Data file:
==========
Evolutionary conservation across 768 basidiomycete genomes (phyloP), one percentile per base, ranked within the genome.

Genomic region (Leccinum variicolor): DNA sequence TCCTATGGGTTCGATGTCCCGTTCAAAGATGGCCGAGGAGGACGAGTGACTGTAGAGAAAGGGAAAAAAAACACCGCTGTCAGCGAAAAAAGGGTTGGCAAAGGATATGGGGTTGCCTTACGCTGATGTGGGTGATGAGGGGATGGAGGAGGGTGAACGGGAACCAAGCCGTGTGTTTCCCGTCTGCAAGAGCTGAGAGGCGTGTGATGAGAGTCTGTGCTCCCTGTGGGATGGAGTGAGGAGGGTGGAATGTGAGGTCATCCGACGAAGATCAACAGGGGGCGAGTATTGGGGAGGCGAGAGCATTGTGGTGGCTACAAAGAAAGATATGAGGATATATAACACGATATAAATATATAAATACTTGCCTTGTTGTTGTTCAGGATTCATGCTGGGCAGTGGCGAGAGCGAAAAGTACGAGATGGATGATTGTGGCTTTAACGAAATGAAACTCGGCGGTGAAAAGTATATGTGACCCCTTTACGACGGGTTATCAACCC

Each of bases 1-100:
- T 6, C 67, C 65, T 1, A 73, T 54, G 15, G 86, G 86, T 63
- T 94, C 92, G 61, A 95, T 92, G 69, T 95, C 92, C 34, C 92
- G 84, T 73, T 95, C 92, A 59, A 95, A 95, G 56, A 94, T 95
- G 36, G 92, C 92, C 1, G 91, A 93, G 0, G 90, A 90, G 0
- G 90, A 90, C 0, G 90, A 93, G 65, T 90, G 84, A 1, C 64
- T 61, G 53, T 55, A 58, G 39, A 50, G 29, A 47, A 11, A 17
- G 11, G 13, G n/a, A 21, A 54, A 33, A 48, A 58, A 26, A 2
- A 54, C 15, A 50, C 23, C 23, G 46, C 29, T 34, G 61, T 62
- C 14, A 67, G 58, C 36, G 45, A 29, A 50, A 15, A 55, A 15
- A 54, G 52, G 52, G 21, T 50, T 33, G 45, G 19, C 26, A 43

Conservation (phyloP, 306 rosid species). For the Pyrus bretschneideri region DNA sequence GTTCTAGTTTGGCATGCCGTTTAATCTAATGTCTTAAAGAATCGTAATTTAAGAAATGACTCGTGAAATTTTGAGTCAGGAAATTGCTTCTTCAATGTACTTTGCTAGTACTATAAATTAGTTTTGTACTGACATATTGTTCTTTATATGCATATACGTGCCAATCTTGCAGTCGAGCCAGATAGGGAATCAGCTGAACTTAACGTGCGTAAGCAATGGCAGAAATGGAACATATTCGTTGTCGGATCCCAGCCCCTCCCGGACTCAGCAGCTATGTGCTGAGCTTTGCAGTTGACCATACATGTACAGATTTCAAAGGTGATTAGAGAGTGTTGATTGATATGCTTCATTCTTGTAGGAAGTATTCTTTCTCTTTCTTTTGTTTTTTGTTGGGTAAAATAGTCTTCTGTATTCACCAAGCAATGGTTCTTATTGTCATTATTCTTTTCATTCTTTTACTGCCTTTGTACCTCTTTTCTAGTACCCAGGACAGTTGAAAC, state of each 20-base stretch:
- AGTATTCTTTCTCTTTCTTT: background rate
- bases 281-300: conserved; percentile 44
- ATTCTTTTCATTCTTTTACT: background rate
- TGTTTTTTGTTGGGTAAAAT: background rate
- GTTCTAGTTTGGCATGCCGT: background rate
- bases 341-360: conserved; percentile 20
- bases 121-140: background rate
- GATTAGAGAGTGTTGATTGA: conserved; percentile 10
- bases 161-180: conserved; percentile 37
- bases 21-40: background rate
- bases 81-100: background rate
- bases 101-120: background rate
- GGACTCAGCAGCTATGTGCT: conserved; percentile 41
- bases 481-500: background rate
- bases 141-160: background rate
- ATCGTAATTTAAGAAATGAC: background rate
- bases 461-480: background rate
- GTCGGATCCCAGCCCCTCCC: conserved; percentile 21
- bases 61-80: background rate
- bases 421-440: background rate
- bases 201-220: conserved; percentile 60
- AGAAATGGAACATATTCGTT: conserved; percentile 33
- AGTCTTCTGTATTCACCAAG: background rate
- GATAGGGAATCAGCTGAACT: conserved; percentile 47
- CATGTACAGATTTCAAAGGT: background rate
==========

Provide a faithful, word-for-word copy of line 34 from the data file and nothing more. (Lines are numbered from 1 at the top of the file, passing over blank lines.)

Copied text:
- bases 421-440: background rate